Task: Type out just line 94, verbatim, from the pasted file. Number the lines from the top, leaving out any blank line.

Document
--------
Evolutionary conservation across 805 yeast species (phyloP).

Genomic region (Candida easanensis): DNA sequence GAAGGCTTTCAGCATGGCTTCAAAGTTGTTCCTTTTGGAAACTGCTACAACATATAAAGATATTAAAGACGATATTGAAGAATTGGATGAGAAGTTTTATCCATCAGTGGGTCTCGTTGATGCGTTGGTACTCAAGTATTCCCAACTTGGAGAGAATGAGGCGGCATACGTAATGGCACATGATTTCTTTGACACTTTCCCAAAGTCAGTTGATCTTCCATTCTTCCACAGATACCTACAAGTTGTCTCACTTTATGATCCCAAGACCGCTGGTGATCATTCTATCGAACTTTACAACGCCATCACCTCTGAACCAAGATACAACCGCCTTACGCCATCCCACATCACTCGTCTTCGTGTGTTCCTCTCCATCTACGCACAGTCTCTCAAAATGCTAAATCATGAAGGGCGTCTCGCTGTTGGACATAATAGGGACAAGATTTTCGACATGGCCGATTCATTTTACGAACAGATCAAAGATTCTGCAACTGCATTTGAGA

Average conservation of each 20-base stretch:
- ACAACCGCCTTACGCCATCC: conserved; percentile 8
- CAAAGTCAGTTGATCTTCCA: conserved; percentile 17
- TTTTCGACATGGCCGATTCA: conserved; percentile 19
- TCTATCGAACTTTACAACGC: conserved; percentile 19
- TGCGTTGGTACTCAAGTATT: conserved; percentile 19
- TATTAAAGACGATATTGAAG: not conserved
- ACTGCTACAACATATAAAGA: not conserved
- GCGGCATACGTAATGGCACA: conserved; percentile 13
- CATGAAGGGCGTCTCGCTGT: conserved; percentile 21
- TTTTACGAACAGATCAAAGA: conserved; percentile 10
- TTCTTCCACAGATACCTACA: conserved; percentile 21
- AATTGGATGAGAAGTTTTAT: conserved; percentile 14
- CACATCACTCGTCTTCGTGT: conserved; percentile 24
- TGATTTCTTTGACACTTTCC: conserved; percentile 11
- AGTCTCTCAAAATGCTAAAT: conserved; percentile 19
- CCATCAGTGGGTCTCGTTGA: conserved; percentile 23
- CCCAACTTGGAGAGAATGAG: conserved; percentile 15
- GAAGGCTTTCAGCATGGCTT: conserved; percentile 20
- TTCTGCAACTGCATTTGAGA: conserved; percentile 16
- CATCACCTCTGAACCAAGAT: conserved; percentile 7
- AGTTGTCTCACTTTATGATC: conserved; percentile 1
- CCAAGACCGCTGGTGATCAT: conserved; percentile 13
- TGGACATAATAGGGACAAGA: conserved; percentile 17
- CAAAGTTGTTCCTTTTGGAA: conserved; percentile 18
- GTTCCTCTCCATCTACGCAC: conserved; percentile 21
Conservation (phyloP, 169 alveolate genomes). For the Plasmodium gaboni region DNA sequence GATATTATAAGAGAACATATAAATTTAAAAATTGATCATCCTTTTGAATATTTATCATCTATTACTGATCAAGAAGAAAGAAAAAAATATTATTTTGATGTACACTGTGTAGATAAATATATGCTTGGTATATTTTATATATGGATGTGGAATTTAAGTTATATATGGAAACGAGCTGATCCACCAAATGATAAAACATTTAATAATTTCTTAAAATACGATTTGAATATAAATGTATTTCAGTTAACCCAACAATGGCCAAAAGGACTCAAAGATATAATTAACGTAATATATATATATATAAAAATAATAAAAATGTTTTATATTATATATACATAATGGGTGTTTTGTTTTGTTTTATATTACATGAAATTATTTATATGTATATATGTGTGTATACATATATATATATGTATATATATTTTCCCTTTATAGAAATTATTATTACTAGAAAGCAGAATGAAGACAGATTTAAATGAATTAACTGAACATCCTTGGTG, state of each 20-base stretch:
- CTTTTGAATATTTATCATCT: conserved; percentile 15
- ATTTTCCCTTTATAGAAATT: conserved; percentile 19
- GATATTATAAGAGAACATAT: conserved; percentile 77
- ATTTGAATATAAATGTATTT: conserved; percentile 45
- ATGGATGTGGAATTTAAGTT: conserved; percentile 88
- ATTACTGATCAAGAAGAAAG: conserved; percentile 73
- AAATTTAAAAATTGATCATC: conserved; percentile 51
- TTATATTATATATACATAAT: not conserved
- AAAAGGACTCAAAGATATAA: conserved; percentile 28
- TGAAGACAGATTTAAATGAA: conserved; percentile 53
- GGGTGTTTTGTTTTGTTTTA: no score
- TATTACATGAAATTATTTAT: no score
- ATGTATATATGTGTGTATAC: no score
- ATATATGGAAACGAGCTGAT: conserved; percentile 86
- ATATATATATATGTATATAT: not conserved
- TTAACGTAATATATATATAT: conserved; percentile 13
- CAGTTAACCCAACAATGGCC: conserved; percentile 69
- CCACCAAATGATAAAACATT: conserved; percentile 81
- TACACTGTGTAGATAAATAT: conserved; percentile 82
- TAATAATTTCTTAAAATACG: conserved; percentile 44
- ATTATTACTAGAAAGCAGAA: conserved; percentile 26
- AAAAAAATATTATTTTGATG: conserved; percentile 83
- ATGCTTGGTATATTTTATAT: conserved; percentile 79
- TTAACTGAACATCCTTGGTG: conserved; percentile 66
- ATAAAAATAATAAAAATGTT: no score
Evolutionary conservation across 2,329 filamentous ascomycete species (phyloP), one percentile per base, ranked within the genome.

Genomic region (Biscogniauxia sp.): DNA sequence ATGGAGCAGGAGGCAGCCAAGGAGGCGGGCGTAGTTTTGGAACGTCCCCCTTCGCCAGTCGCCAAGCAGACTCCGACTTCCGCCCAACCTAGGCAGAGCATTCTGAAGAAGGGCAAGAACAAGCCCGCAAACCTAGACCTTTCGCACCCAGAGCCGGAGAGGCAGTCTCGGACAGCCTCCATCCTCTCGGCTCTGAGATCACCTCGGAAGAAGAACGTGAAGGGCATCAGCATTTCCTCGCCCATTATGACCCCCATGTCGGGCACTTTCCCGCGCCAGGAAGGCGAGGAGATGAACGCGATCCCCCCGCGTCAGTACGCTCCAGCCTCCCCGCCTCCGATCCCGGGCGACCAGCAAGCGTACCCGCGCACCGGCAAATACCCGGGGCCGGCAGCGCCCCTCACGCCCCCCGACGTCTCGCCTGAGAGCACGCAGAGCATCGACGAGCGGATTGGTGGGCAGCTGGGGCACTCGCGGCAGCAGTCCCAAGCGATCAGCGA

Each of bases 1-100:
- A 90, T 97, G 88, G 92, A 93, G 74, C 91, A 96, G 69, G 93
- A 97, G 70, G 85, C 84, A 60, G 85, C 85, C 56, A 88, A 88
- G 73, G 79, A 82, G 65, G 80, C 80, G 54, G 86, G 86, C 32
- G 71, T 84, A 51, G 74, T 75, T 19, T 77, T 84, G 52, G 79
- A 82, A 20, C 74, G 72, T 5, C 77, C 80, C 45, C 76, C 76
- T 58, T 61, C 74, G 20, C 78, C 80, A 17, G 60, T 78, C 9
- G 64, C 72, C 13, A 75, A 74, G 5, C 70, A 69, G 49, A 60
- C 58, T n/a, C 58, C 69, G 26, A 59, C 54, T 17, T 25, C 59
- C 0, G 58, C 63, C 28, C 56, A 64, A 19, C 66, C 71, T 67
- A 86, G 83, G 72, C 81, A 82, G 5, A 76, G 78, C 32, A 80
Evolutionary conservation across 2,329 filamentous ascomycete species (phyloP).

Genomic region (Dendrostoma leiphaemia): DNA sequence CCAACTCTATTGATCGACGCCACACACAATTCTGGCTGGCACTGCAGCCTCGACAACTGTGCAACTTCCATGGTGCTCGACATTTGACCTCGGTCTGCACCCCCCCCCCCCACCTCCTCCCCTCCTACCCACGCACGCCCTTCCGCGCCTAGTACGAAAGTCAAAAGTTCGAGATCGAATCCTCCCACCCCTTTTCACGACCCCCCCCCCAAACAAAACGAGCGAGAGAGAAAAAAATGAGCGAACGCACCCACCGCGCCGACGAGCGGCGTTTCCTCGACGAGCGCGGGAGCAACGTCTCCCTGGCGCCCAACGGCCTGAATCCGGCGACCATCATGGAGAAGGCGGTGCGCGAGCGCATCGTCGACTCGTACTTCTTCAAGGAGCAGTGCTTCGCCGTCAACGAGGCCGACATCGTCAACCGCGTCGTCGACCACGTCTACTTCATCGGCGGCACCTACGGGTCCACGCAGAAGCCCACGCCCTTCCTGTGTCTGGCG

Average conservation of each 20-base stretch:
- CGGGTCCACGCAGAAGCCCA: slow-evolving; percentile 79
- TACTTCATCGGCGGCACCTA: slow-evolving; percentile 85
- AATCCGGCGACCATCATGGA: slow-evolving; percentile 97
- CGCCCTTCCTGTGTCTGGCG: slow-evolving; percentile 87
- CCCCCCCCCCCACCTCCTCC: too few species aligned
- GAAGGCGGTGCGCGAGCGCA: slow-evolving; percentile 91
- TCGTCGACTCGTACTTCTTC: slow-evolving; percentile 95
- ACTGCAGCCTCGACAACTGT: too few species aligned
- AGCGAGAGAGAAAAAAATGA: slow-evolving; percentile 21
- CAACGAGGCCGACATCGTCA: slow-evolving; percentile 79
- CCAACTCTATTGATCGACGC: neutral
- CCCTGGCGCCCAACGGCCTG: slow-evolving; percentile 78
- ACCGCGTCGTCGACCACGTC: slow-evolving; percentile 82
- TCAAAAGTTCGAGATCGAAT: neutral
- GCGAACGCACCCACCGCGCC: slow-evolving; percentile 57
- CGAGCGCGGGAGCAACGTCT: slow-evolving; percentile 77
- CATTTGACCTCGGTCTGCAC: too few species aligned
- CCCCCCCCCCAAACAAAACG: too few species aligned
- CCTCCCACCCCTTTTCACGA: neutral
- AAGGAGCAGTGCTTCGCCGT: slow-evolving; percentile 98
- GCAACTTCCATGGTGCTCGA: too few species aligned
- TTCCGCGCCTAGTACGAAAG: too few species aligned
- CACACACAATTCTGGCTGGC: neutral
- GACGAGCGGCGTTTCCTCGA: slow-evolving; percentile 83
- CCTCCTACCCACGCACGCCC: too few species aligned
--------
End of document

- GACGAGCGGCGTTTCCTCGA: slow-evolving; percentile 83